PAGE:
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Ten things to make your move to uni easier

The big day is almost here. You’re just counting down the last few weeks and days until you leave. Are you excited? Anxious? Plain scared? Completely unprepared?

Take control of your big impending move. We've got a few simple things you can do right now to help make the transition into university living that bit easier.
 

1. Make a To Pack list

The idea of packing your life into a boxes isn’t very appealing and you’ll probably find any excuse to put off getting started. Rather than pick one day to pack everything, start to do things gradually.

That way, you'll have more time to remember those odd items which you might not think of at first. 

2. Learn how to do laundry

If you're not already fully versed with the workings of a washing machine, you should be. You can't (no, really, you shouldn't) wait until your first weekend visit home to bring a black bag full of washing for someone else to work through. Nor do you want to shrink your favourite pair of jeans the same week homesickness kicks in, causing a complete meltdown.

While you’re still at home and have parents and siblings around to consult, familiarise yourself with what the different symbols on clothing labels mean, what different detergents actually do and what all those washing machine settings are actually for.

3. Master a few easy meals

Pasta with pesto will get boring four nights in a row. A few simple meal ideas will keep you well nourished, save you some money and even impress your housemates!

If you're a newbie in the kitchen, start with simple recipes like baked potato or pasta bake. If you're an absolute beginner, it's time to get to grips with the basics of opening a tin or chopping an onion. 

If you're not a complete amateur, try twists on the old favourites to keep things interesting and re-use leftovers (there are loads of student cooking blogs out there for easy and cheap meal ideas).

4. Work out your budget

Before you start splashing the cash on tickets for freshers' week events and getting into bad habits, draw up a budget for your first term at university (or even better, for your first year). It doesn't have to be exact, but try and calculate how much you have to spend on food, entertainment and other things per week once you've deducted rent, travel, course costs and other essential expenses.

This way, you're less likely to need to call mum and dad for an emergency bank transfer in the middle of term...
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    5. Follow your uni on social media

    You should follow any social media channels connected to your university so you start to feel part of the community – after all you’ll be a part of it soon enough! It's a good way to get the latest updates and news about what’s going on around campus and during freshers' week.

    As well the university’s main page, look up your housing office, students' union or a particular society. 

    6. Set up your bank account

    Get your bank account sorted before you leave for university, while you've still got the headspace to spend time comparing offers and finding the right account for you. That'll also mean you can chat through your options with your parents rather than making the decision alone.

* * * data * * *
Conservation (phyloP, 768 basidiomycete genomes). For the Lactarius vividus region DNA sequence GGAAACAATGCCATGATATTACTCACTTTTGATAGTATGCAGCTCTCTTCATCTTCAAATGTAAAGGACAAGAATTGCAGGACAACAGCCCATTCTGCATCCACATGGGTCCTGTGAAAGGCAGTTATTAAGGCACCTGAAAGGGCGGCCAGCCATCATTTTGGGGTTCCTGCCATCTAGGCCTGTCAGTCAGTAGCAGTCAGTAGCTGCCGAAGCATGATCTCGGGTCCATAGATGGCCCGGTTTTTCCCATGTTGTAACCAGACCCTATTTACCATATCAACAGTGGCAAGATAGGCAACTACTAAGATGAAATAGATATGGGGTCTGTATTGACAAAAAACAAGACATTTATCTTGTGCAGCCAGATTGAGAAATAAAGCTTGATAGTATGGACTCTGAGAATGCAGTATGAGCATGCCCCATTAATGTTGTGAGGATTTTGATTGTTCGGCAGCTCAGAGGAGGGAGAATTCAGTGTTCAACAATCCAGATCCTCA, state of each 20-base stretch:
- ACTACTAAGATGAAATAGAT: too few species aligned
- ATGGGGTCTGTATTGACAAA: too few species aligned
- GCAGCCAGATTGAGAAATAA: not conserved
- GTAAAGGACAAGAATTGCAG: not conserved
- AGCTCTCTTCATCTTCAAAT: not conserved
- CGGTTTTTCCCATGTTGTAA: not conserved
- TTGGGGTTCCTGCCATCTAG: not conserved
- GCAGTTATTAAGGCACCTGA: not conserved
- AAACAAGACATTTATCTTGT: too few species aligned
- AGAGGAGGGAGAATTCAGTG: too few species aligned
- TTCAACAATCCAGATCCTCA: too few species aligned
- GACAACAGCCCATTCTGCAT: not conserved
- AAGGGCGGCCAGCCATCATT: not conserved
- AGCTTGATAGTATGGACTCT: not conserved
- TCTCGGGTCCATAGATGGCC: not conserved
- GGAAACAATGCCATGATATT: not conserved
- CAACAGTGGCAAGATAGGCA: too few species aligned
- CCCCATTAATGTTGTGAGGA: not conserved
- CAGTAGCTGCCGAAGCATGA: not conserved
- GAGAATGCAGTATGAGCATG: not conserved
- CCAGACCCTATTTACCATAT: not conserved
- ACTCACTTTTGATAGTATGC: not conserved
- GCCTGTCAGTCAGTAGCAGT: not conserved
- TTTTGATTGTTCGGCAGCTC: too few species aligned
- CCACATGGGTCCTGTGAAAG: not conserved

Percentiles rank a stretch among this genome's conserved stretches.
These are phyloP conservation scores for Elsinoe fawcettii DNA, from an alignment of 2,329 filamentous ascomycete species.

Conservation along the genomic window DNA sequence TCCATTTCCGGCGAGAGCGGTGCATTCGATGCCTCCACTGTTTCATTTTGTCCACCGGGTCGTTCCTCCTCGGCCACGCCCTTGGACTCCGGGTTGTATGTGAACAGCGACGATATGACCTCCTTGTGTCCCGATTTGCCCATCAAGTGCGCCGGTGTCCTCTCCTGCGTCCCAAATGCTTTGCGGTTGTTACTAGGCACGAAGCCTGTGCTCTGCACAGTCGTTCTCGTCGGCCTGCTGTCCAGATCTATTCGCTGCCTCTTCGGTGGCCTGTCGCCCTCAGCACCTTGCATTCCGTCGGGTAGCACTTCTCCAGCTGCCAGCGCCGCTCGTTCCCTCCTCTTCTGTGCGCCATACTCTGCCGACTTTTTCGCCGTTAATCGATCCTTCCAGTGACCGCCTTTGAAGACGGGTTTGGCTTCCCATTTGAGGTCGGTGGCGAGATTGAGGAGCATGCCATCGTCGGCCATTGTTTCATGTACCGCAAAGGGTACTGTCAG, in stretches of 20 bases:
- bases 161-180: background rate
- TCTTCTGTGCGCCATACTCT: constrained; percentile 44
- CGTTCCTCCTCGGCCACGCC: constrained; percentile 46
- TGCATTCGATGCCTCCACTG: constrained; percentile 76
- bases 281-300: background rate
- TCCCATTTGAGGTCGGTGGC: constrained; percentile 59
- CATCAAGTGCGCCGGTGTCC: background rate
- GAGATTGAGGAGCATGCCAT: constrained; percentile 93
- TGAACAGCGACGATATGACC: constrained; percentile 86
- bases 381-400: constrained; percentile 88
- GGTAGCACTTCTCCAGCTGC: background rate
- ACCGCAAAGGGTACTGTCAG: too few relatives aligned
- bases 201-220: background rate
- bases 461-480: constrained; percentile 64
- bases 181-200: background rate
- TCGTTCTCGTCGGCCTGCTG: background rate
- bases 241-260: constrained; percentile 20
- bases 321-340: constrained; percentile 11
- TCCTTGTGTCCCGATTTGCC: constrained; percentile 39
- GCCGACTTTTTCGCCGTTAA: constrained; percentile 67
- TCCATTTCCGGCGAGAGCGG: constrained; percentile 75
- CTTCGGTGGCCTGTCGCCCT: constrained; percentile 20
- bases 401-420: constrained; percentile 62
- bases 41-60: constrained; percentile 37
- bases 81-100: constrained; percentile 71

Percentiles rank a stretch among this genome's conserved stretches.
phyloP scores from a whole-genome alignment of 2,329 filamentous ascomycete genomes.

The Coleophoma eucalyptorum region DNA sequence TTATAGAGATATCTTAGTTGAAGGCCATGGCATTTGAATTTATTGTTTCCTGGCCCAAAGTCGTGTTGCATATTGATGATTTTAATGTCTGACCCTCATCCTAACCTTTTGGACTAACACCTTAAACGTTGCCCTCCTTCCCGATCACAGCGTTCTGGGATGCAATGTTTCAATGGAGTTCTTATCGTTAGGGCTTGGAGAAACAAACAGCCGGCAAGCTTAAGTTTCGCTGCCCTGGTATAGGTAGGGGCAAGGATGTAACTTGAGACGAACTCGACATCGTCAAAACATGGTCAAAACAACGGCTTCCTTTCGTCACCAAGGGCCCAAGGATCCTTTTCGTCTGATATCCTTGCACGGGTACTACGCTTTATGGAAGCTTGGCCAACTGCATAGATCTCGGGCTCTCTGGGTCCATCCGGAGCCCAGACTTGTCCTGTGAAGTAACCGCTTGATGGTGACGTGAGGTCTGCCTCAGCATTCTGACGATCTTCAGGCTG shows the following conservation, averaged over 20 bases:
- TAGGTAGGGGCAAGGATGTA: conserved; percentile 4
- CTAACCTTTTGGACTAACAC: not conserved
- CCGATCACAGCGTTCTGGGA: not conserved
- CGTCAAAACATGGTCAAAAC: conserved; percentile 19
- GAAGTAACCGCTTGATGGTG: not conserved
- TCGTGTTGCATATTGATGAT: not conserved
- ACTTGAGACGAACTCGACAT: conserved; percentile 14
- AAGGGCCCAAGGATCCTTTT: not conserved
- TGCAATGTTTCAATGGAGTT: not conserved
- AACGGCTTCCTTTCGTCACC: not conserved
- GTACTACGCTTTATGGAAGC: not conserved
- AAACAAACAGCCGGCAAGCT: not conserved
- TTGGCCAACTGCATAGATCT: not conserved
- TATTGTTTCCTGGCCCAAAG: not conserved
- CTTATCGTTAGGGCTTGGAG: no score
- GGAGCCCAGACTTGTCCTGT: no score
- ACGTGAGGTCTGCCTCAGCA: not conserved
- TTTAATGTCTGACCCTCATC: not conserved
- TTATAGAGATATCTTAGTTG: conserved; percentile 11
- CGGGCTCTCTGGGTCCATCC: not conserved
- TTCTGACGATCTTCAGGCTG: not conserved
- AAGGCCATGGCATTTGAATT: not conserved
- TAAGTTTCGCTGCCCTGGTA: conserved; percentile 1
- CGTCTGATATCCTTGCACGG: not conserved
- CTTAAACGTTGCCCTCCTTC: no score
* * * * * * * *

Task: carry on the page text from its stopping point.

7. Learn about your new area

    If you’re feeling nervous about moving to a new place, try to look at the positives. You’ve probably already read up a bit about the local area of your university when choosing where to study. But now you can find out a bit more such as specific hot spots and gems which only the locals know, as well as annual events to circle in your calendar. Use our city guides to explore your new home, including average rents, student comments, transport costs and more.

    If you have a particular interest, see whether there is a local group who share this or a particular place you should check out. For example, if you’re a Dungeons & Dragons nut, is there a games shop hidden away in the town? Or a local group who regularly meet up to play?

    8. Complete any essential reading

    Hit the ground running when it comes to your course. If you’ve been told to complete any reading before you arrive, there’s a reason why! Your success at university will be determined by how well you can work independently and motivate yourself – so get into the habit of taking what direction you are given and running with the ball. Slack off now and you’ll find it harder to make up ground later.

    9. Update your CV

    Many students work a part-time job while studying to fund their studies. Once freshers' week has come and gone, you’ll realise just how quickly money can disappear - take a look at our guide to start-of-term expenses so you can plan ahead.

    It's a few weeks into term when lots of students start looking for employment. Get ahead of the competition (especially if you’re studying in a smaller city or town) by writing your CV and confirming your references before you leave. 

    10. Health and medical supplies

    Do you have a medical condition which you manage yourself through medication (e.g. asthma, diabetes, epilepsy etc.)? Make sure you have a large enough supply to tide you over until you can either register at a local GP at university or go home to visit. You might feel more comfortable speaking to your local doctor if they've treated you for a while and know your history. 

    Also, arrange any dentist, optician or doctor’s appointments now to save you travelling home unnecessarily during term-time.


    What else should you be doing to prepare for university? What can you expect from student life?

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